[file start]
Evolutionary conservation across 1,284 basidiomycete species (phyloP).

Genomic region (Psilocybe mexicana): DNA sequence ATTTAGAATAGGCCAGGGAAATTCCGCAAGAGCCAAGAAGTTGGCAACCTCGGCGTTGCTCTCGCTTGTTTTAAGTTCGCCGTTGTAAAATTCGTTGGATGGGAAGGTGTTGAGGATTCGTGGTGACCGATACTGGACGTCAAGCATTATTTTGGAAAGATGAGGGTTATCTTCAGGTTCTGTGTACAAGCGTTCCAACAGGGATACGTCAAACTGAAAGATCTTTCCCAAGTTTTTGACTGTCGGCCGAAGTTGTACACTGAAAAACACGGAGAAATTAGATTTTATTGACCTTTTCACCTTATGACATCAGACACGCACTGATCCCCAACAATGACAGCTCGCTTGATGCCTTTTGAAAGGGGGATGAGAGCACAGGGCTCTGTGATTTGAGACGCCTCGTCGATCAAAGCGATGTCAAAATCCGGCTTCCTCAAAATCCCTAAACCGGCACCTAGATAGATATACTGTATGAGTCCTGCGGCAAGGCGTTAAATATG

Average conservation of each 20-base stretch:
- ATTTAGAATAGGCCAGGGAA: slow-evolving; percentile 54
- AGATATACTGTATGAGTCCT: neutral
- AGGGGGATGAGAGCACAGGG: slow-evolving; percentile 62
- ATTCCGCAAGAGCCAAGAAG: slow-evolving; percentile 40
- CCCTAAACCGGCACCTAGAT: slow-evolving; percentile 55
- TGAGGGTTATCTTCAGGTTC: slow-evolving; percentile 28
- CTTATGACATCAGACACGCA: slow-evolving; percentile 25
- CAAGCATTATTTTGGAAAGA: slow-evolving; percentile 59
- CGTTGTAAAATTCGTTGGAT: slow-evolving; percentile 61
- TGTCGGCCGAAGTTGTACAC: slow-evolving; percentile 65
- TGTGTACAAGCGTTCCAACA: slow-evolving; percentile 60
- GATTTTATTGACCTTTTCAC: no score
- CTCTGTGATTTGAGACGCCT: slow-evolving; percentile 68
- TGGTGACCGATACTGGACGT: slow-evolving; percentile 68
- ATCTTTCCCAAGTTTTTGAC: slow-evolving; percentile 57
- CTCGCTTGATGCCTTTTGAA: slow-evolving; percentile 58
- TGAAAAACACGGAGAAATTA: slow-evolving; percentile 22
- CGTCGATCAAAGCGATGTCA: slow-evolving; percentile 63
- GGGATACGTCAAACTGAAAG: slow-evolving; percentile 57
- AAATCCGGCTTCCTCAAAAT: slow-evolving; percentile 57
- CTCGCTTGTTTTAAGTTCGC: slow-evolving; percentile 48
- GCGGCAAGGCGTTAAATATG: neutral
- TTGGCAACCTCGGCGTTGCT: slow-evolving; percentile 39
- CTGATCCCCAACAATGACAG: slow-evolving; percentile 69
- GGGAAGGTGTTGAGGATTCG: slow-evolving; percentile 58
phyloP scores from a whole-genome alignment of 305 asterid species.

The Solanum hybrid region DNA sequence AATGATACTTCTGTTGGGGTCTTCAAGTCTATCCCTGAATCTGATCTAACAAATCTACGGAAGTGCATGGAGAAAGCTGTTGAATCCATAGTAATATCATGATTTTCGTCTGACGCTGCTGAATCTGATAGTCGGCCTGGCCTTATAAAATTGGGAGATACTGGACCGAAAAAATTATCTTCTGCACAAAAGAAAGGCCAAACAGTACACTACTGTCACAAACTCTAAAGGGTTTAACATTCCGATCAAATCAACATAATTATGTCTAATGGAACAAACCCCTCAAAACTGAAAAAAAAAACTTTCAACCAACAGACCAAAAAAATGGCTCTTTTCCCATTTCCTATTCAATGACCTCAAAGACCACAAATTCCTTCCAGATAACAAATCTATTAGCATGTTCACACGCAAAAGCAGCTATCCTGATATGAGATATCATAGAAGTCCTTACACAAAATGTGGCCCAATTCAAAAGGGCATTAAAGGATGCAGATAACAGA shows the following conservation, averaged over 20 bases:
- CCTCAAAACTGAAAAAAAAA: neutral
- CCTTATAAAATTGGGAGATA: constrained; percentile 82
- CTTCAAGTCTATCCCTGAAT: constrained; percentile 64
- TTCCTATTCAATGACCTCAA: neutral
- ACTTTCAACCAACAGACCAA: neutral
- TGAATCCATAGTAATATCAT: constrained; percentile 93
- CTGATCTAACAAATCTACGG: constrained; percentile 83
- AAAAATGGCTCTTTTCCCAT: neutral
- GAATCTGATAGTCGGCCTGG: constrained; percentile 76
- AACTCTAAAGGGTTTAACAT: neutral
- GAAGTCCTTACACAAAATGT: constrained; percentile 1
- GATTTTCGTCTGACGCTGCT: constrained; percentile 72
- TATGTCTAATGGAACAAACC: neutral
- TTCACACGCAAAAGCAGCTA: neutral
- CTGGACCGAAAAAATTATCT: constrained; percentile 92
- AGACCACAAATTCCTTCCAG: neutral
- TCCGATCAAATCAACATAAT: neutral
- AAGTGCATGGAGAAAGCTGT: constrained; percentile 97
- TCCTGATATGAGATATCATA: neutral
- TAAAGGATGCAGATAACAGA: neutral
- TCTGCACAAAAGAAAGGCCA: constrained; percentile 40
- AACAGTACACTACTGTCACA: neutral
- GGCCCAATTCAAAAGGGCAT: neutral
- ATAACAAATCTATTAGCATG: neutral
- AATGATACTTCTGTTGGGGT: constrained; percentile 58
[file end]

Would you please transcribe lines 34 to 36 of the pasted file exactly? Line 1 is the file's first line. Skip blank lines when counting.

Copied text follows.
- TTCCTATTCAATGACCTCAA: neutral
- ACTTTCAACCAACAGACCAA: neutral
- TGAATCCATAGTAATATCAT: constrained; percentile 93